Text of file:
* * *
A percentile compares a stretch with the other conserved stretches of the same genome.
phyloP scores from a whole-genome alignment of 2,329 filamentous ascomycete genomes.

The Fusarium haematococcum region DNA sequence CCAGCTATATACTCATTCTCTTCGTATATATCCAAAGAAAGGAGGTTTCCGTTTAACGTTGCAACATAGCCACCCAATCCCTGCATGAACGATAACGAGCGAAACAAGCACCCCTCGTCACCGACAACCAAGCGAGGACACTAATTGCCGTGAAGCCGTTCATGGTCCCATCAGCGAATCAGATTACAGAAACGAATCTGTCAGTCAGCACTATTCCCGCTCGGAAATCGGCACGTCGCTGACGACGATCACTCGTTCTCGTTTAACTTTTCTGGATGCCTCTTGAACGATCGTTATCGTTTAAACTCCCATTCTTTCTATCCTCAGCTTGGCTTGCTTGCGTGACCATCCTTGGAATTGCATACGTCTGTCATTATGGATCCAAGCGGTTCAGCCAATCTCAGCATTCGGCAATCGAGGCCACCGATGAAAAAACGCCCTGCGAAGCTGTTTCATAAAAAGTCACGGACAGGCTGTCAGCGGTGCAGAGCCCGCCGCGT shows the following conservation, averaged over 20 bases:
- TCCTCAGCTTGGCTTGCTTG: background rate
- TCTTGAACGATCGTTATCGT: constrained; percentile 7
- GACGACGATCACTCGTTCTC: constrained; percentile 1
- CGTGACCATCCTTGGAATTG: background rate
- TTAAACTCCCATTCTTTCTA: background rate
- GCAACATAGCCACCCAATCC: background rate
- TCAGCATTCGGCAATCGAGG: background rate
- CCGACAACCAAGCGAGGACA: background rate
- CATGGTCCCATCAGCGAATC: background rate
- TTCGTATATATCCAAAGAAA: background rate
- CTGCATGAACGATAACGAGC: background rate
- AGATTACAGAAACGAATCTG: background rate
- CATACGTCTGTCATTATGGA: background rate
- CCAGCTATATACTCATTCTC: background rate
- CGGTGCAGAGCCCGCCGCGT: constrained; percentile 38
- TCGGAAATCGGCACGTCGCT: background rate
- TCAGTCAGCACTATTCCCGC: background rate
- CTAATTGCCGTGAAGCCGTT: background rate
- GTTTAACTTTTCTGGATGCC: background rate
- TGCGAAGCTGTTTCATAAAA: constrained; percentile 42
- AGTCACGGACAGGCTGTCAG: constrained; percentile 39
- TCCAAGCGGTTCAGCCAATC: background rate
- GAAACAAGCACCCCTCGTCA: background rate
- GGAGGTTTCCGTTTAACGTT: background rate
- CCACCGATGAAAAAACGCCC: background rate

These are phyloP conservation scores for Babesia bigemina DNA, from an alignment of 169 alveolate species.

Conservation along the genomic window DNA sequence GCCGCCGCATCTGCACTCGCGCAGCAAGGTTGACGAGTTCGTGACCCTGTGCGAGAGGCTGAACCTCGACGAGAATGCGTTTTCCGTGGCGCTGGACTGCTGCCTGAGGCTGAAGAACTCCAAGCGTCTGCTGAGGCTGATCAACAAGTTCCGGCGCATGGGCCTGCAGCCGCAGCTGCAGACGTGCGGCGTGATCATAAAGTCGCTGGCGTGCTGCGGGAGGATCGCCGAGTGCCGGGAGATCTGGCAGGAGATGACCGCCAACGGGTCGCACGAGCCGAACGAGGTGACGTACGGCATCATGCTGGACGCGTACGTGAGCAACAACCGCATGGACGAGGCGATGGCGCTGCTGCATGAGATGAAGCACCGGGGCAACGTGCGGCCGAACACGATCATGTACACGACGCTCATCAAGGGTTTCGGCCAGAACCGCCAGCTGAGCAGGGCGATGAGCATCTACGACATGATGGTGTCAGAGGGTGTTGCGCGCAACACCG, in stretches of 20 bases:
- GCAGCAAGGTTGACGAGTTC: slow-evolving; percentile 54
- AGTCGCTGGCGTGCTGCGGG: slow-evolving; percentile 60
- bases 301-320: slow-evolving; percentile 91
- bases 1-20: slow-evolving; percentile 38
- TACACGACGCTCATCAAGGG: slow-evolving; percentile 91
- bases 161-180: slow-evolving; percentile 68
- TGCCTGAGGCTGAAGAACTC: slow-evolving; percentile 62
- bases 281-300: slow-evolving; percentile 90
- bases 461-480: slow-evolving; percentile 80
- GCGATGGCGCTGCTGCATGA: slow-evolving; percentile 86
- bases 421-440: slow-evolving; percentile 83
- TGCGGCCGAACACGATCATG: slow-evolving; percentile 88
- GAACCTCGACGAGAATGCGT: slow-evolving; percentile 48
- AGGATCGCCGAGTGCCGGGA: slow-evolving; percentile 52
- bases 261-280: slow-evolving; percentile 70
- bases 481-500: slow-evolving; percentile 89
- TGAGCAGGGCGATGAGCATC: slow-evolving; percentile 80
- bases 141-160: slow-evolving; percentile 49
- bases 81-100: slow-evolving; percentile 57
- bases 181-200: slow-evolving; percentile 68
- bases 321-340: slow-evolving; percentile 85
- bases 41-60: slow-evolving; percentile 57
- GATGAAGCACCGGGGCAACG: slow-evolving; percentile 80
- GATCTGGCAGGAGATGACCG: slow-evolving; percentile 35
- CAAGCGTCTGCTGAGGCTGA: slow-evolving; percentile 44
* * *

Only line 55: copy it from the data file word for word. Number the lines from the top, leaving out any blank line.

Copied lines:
- CAAGCGTCTGCTGAGGCTGA: slow-evolving; percentile 44